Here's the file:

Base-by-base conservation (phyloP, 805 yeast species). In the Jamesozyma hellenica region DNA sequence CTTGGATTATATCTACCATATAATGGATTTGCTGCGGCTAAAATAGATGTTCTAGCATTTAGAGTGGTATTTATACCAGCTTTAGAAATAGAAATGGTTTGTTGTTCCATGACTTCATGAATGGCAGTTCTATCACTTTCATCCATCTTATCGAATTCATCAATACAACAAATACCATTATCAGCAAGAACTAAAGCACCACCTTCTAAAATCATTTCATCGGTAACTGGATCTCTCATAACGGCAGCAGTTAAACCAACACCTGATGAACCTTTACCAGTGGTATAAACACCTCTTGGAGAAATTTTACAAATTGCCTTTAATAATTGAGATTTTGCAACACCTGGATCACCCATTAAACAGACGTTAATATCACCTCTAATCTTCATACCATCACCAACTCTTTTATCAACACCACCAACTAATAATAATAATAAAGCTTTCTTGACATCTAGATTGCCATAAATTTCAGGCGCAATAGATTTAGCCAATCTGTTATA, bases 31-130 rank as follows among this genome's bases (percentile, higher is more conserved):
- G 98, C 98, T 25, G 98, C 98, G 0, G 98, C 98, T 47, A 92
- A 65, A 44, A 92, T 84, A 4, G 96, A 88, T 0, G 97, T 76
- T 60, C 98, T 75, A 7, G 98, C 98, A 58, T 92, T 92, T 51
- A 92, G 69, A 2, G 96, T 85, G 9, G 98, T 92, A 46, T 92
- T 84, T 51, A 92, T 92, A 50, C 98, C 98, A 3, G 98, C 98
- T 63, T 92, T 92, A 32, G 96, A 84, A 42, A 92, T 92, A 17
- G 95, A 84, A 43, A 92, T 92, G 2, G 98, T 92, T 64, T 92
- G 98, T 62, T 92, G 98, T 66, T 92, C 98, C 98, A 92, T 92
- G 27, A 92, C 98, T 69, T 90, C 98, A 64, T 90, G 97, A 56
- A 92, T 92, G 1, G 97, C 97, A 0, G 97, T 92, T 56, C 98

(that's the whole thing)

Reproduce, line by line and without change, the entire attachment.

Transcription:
Base-by-base conservation (phyloP, 805 yeast species). In the Jamesozyma hellenica region DNA sequence CTTGGATTATATCTACCATATAATGGATTTGCTGCGGCTAAAATAGATGTTCTAGCATTTAGAGTGGTATTTATACCAGCTTTAGAAATAGAAATGGTTTGTTGTTCCATGACTTCATGAATGGCAGTTCTATCACTTTCATCCATCTTATCGAATTCATCAATACAACAAATACCATTATCAGCAAGAACTAAAGCACCACCTTCTAAAATCATTTCATCGGTAACTGGATCTCTCATAACGGCAGCAGTTAAACCAACACCTGATGAACCTTTACCAGTGGTATAAACACCTCTTGGAGAAATTTTACAAATTGCCTTTAATAATTGAGATTTTGCAACACCTGGATCACCCATTAAACAGACGTTAATATCACCTCTAATCTTCATACCATCACCAACTCTTTTATCAACACCACCAACTAATAATAATAATAAAGCTTTCTTGACATCTAGATTGCCATAAATTTCAGGCGCAATAGATTTAGCCAATCTGTTATA, bases 31-130 rank as follows among this genome's bases (percentile, higher is more conserved):
- G 98, C 98, T 25, G 98, C 98, G 0, G 98, C 98, T 47, A 92
- A 65, A 44, A 92, T 84, A 4, G 96, A 88, T 0, G 97, T 76
- T 60, C 98, T 75, A 7, G 98, C 98, A 58, T 92, T 92, T 51
- A 92, G 69, A 2, G 96, T 85, G 9, G 98, T 92, A 46, T 92
- T 84, T 51, A 92, T 92, A 50, C 98, C 98, A 3, G 98, C 98
- T 63, T 92, T 92, A 32, G 96, A 84, A 42, A 92, T 92, A 17
- G 95, A 84, A 43, A 92, T 92, G 2, G 98, T 92, T 64, T 92
- G 98, T 62, T 92, G 98, T 66, T 92, C 98, C 98, A 92, T 92
- G 27, A 92, C 98, T 69, T 90, C 98, A 64, T 90, G 97, A 56
- A 92, T 92, G 1, G 97, C 97, A 0, G 97, T 92, T 56, C 98